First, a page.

5 Types of Carts for Industrial Material Handling

Need to equip your production line with carts? You could buy heavy steel carts, too big for the job with extra shelves that are not required. Alternatively, you can use a modular system to build custom-made, adaptive carts specially designed for the desired part and used to move your components or products with a lighter and efficient cart solution. Build a custom cart that is strong enough for industrial work. Loading materials, picking orders and moving tools will become easier with our lean manufacturing solutions.

Our material handling systems let you design carts for the transport of virtually anything imaginable within the physical limits of the used system.

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Why you should customize your carts

If you think that a modular system’s personalization capabilities and adaptability apply solely to improving racks and workstations, think again—carts can also be adapted with a modular system. For example, by reducing the size of your carts, employees will be able to manoeuver them more easily. That’s a gain in efficiency right there. Easier maneuverability means better ergonomics and increased safety… and your Health & Safety department’s seal of approval!

To learn some tips on how to build ergonomic carts, make sure to check our How To Build Modular Carts learning article.

Have we piqued your curiosity? Read on to find out which are the five most common types of carts built with material handling systems.

Kitting Carts

Kitting Carts

Kitting Carts are one of the central aspects of using kitting areas to make your production line leaner. A kitting area is a place where all the components which come from the supplier are stored. Those parts are unpacked there and sorted for kitting carts.

The purpose of this type of carts is to collect all the parts for a particular process or even to assemble a product completely. Material handling systems enable the construction of carts with custom slots for each component. This ensures that nobody uses those assets for anything else.

In the end, a kitting cart lets you distribute your components needed on the production line without interfering with the workflow. All the parts required for a task are therefore within easy reach. This reduces the amount of time wasted by your employees to unpack components on the production line.

Tuggable carts

Tuggable carts

Large manufacturing plants often require moving massive quantities of parts and products from one station to another. Tuggable carts, built with a system such as Flexpipe, will allow you to move those components easier without increasing traffic in your warehouse.

You can use special parts on your structures to connect and tow up to six carts simultaneously. This technique will optimize the movements on your production floor. However, be sure to have the right machinery when pulling a cart train.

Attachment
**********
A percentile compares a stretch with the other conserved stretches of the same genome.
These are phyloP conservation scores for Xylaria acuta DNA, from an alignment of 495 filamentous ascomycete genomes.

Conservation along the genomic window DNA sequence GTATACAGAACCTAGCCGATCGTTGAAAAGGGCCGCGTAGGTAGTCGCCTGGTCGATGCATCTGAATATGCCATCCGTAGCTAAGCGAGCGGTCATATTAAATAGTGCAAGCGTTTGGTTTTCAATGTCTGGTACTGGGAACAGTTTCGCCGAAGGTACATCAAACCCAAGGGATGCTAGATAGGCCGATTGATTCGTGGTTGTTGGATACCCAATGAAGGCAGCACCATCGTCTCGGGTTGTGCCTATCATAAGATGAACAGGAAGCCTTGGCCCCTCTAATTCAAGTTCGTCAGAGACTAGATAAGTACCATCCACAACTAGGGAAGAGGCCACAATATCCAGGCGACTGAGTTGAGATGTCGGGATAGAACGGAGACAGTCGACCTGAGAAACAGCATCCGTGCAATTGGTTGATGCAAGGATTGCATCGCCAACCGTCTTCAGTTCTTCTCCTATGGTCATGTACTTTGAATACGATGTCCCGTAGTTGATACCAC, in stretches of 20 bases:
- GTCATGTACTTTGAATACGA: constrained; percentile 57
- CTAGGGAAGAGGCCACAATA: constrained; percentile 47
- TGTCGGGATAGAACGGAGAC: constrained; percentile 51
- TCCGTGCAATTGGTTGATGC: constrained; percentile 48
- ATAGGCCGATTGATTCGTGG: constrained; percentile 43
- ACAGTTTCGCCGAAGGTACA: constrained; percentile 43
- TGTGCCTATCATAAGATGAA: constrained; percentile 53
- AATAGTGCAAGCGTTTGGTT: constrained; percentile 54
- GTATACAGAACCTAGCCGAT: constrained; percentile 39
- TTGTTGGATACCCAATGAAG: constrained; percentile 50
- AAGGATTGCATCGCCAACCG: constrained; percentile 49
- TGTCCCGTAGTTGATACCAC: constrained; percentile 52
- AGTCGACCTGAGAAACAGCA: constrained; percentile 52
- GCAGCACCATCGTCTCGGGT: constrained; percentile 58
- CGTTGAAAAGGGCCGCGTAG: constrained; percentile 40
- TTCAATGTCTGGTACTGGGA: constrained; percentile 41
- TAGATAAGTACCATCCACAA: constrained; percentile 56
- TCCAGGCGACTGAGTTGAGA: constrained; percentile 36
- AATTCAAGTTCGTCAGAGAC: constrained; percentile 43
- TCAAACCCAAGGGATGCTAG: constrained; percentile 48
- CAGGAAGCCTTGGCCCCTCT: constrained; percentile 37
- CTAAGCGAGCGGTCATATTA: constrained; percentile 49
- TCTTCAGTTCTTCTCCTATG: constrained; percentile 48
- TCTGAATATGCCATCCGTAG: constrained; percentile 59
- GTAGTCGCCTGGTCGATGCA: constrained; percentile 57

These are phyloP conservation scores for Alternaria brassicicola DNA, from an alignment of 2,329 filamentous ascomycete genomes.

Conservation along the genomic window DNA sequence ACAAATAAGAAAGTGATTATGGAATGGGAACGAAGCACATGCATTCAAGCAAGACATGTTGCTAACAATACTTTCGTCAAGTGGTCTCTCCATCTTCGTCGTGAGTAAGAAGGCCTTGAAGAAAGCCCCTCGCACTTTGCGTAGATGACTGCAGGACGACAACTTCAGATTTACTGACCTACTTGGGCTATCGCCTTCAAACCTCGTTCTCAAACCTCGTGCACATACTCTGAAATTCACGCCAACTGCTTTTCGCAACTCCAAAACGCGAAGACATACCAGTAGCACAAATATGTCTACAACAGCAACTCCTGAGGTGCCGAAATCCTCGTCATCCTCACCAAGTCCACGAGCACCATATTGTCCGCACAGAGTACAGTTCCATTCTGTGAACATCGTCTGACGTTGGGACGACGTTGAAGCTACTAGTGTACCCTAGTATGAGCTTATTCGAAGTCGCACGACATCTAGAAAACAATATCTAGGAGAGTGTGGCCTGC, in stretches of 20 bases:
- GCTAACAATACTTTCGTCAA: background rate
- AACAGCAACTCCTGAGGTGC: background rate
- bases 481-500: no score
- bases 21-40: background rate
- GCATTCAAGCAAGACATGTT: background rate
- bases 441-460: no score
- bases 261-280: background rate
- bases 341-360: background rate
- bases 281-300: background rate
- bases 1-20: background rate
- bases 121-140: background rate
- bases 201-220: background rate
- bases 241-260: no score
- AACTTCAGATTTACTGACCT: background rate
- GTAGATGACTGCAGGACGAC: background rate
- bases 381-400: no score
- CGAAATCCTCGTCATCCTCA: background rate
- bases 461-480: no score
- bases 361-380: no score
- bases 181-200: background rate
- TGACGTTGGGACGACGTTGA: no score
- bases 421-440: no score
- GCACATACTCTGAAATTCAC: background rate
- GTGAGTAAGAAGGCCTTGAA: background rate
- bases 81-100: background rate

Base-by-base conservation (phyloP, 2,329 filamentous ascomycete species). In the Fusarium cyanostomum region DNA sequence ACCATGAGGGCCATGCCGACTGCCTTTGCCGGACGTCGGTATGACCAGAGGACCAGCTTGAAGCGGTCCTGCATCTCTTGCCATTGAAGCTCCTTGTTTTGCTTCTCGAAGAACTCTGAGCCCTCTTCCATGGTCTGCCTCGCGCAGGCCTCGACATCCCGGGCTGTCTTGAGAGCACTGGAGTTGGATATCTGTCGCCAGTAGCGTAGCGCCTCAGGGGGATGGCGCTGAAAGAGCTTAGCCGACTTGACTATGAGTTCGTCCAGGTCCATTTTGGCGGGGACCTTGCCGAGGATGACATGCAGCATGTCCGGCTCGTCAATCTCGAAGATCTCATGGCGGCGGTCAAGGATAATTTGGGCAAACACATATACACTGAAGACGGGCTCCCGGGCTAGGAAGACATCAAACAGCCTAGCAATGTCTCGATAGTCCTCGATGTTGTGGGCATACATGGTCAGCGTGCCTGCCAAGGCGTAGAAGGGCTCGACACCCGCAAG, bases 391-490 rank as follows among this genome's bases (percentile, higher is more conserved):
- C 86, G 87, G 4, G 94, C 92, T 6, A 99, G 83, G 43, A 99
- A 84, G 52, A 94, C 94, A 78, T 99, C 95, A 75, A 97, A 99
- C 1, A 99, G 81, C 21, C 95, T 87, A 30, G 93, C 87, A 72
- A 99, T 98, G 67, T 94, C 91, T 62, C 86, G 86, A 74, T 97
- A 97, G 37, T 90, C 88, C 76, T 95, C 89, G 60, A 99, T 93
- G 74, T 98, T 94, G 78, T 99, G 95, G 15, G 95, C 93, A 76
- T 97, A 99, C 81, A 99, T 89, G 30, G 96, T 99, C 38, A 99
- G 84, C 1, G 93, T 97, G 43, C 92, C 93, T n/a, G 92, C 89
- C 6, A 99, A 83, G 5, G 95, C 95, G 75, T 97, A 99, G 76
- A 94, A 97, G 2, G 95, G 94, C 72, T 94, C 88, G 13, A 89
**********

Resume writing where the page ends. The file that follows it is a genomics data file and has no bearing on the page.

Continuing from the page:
Tugger carts are often used to replenish flow racks by transporting bins that contain production components. This ensures that the operator who fills the flow rack can do more in one pass than with only one cart.

WIP carts

WIP carts

WIP (“Work in Progress”) carts are the perfect solution to move goods in progress from one workstation to another one or to move the products from a station to a WIP rack located in a holding area. Like the other types of carts built with a modular system, you can customize these structures to hold the product at any stage of the process.

Using this kind of structure reduces the number of errors your employees can make by providing them with equipment made specifically for one task. Using WIP structures like carts and racks will, in the long run, reduce overstock and save floor space.

Warehouse picking carts

Warehouse picking carts

You could buy an all-purpose utility cart and try to adjust yourself to the cart dimensions, or you could design and build the right picking cart for you with a pipe and joint system such as Flexpipe. There as many configurations of structures possible as there are different components in your facility.

This category is usually the commonly used one in manufacture plants. Fun fact: the shape and dimensions for this type of structures are sometimes the most uncommon! Does your order picker need to go through a narrow alley or do need to optimize the picking of parts with odd shapes? No problem – you can design and build a cart that will meet these two criteria. As a matter of fact, the distinct advantage of a modular system is that it adapts to your environment and not the other way around. There are as many configurations possible for your picking carts as there are components in your plant!

Truck carts

Truck carts

If you need to ship components quickly from one factory to another, the truck cart is a great option. With this transportation method, you don’t need to unload the cart and reload another one in the next facility. You can save unnecessary handling by doing so. Depending on the configuration of your structures, there are many ways to ensure your shipment arrives safely. Remember to secure the carts properly so they don’t move into transportation.

There is one slight inconvenience to this type of transportation: you may need to return the empty cart to the original facility. Nonetheless, truck carts are the most efficient when you need to save time and ship as quick as possible.

To learn more about carts and the best way to build them, make sure to read our article How to build carts and racks.

Example of Carts built with Flexpipe
Julien Depelteau - Chief Executive Officer

Julien is Flexpipe’s president and co-founder. He came upon lean manufacturing in 2006 and launched Flexpipe in 2010. His mission since then has been to introduce the modular system to new markets by making it affordable and accessible.

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